So, although the purpose of this product, the Mountain House Just-In Case 4 Day Emergency Food Supply and MREs are not very similar, I thought it would make for an interesting review to compare one type with the other. Note, that for the purposes of this review, I’m talking about standard issue MREs, not one of the many official variants for special forces, aircrew, religious people with dietary restrictions, and so on. While many people buy MREs from on-line auction sites, I’m retired military and buy mine from my local military commissary, which sells them as single MRE’s or in a 12-pack case. So sit down, and get comfortable, because I have a feeling this is going to be a long review, even for me. :-)
What’s included: With the Mountain House (MH) product, you get a 12 entrées (well, “2 each” of 6 different entrées), each contained in a pouch. Each pouch contains 2 to 2 ½ servings. With MRE’s, you get a main course (entrée), a side dish, bread or cracker, a dessert, condiments (seasonings, a moist towelette, toilet paper, a long spoon, powdered beverage, a matchbook, and so on) and a flameless ration heater for one person. If you buy a case, you get 12 meals, which also consist of “2 each” of 6 different meals.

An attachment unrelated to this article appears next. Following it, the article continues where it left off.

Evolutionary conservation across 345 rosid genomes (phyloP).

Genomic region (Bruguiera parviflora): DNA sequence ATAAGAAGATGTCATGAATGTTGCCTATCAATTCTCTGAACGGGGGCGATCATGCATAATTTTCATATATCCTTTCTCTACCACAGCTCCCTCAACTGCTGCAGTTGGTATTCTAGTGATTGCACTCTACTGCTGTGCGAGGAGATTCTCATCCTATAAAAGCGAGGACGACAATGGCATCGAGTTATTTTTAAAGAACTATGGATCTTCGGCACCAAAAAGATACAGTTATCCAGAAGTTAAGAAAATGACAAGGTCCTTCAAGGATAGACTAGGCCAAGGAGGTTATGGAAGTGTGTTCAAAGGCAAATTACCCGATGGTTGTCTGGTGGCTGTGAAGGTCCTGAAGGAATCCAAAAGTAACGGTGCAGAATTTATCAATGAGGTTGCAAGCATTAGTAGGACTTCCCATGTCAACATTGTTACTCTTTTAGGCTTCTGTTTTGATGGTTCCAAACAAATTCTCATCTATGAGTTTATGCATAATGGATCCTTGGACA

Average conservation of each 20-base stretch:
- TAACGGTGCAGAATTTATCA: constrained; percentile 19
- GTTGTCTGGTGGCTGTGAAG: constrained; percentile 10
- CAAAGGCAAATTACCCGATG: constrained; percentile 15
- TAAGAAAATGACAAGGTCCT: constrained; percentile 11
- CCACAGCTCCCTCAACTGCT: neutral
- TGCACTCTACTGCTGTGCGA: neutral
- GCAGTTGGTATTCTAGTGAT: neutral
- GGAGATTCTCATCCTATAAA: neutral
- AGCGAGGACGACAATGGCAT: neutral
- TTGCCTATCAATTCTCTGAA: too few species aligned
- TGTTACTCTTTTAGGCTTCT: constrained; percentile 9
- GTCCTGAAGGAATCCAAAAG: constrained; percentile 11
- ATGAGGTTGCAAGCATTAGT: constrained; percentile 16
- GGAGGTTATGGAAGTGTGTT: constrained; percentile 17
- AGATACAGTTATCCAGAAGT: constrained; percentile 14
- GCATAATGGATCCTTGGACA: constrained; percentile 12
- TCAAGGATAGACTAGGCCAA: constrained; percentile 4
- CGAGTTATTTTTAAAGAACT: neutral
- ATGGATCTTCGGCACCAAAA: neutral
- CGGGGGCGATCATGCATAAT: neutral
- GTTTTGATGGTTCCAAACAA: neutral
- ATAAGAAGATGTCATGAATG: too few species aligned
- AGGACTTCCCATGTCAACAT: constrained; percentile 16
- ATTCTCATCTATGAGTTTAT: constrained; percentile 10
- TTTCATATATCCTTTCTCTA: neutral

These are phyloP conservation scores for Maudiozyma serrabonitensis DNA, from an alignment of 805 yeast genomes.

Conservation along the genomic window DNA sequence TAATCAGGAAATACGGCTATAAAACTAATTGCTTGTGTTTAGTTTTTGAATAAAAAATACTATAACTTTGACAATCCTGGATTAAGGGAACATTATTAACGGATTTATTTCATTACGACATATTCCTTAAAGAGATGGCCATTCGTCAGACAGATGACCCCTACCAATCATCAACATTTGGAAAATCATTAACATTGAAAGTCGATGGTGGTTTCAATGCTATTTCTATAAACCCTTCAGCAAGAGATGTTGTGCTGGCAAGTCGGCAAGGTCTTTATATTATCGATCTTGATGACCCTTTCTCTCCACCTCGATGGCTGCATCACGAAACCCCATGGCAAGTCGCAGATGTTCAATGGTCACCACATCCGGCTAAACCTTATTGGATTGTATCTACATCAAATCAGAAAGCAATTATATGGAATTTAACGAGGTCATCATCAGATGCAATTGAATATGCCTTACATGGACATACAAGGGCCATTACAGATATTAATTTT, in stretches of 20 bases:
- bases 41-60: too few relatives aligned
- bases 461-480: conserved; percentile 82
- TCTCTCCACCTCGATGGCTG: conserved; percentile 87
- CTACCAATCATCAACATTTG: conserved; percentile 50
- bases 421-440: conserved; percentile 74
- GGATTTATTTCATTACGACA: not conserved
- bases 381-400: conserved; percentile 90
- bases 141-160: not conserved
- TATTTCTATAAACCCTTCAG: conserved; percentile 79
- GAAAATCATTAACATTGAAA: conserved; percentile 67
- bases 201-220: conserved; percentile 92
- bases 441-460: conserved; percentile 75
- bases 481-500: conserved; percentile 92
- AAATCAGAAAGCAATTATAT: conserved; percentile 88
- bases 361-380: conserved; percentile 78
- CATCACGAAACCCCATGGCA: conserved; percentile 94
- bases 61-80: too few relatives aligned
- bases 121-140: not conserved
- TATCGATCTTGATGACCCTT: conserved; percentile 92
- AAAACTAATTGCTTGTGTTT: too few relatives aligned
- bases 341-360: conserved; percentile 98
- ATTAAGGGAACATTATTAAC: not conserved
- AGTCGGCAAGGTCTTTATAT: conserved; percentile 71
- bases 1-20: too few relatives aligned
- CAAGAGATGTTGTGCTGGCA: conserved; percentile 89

Cost: Based on the current suggested retail price on Amazon for the MH and the sale price in the Commissary for MREs, they are with 50 cents per meal of each other. And I suspect you can find both a little cheaper, if you look around, than full price.
Convenience: You tear open the MH, add 1 to 1 ½ cups of boiling water, stir, close the pouch for 4 minutes, stir again, wait another 9 minutes, and then eat. It’s very easy, except in a true survival situation, where you might not be able to come up with hot water (I’ll assume you can get clean water, or meals wouldn’t be your highest priority). I’ve eaten 5 of the entrée types, but I didn’t try any of them with cold water. I suspect that this might be a problem for some of the entrees, such as the Lasagna which has cheese that should ideally melt a little. With the MRE, most of the items can be torn open from their pouch and eaten immediately. For those entrées that need to be heated you have the flameless ration heater, which is a plastic bag that has a chemical heating element. Add the entrée and a little water into the bag, and in 8 minutes or so, you have a very hot entrée.
Weight: The MH, by virtue of being both freeze dried and only providing an entrée (vice all the other stuff in the MRE) weighs about 4 ½ ounces per meal. Note that this is perhaps understated if you also need to carry the water you need to reconstitute the meal. The MRE, by contrast, weighs between 18 to 26 ounces, depending on the meal, and can be quite heavy if you pack enough of them. Until the advent of specialized MRE packs, a lot of troops would go into their MRE pouches and discard what they didn’t want in order to cut back on their weight if they had to travel any distance by foot.